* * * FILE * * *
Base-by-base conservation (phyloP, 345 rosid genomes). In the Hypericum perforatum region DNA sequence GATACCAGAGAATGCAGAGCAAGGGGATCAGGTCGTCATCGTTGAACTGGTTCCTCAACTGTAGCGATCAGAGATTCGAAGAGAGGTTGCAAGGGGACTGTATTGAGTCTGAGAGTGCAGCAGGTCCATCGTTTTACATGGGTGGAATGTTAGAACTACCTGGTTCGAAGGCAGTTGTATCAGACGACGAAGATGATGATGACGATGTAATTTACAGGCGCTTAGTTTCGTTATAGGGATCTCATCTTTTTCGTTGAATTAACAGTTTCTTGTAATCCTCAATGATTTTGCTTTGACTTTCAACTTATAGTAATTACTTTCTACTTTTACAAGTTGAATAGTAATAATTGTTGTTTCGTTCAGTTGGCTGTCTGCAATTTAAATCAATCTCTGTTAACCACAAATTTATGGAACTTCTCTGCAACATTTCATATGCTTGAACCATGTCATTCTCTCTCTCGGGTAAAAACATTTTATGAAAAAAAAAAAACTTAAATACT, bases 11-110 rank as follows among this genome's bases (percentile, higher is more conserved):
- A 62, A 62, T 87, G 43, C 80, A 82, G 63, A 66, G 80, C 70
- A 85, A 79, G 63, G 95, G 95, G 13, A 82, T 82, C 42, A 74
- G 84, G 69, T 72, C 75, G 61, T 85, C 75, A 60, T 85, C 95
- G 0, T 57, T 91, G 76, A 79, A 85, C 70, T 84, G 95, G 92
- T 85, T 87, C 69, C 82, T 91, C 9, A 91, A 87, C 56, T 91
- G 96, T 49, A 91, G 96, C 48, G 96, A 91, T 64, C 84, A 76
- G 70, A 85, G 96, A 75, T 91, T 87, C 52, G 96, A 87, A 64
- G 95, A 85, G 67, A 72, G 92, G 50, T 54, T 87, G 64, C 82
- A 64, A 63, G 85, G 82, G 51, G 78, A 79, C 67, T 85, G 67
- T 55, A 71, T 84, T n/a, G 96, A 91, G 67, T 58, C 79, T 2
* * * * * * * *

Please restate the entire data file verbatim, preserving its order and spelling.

Base-by-base conservation (phyloP, 345 rosid genomes). In the Hypericum perforatum region DNA sequence GATACCAGAGAATGCAGAGCAAGGGGATCAGGTCGTCATCGTTGAACTGGTTCCTCAACTGTAGCGATCAGAGATTCGAAGAGAGGTTGCAAGGGGACTGTATTGAGTCTGAGAGTGCAGCAGGTCCATCGTTTTACATGGGTGGAATGTTAGAACTACCTGGTTCGAAGGCAGTTGTATCAGACGACGAAGATGATGATGACGATGTAATTTACAGGCGCTTAGTTTCGTTATAGGGATCTCATCTTTTTCGTTGAATTAACAGTTTCTTGTAATCCTCAATGATTTTGCTTTGACTTTCAACTTATAGTAATTACTTTCTACTTTTACAAGTTGAATAGTAATAATTGTTGTTTCGTTCAGTTGGCTGTCTGCAATTTAAATCAATCTCTGTTAACCACAAATTTATGGAACTTCTCTGCAACATTTCATATGCTTGAACCATGTCATTCTCTCTCTCGGGTAAAAACATTTTATGAAAAAAAAAAAACTTAAATACT, bases 11-110 rank as follows among this genome's bases (percentile, higher is more conserved):
- A 62, A 62, T 87, G 43, C 80, A 82, G 63, A 66, G 80, C 70
- A 85, A 79, G 63, G 95, G 95, G 13, A 82, T 82, C 42, A 74
- G 84, G 69, T 72, C 75, G 61, T 85, C 75, A 60, T 85, C 95
- G 0, T 57, T 91, G 76, A 79, A 85, C 70, T 84, G 95, G 92
- T 85, T 87, C 69, C 82, T 91, C 9, A 91, A 87, C 56, T 91
- G 96, T 49, A 91, G 96, C 48, G 96, A 91, T 64, C 84, A 76
- G 70, A 85, G 96, A 75, T 91, T 87, C 52, G 96, A 87, A 64
- G 95, A 85, G 67, A 72, G 92, G 50, T 54, T 87, G 64, C 82
- A 64, A 63, G 85, G 82, G 51, G 78, A 79, C 67, T 85, G 67
- T 55, A 71, T 84, T n/a, G 96, A 91, G 67, T 58, C 79, T 2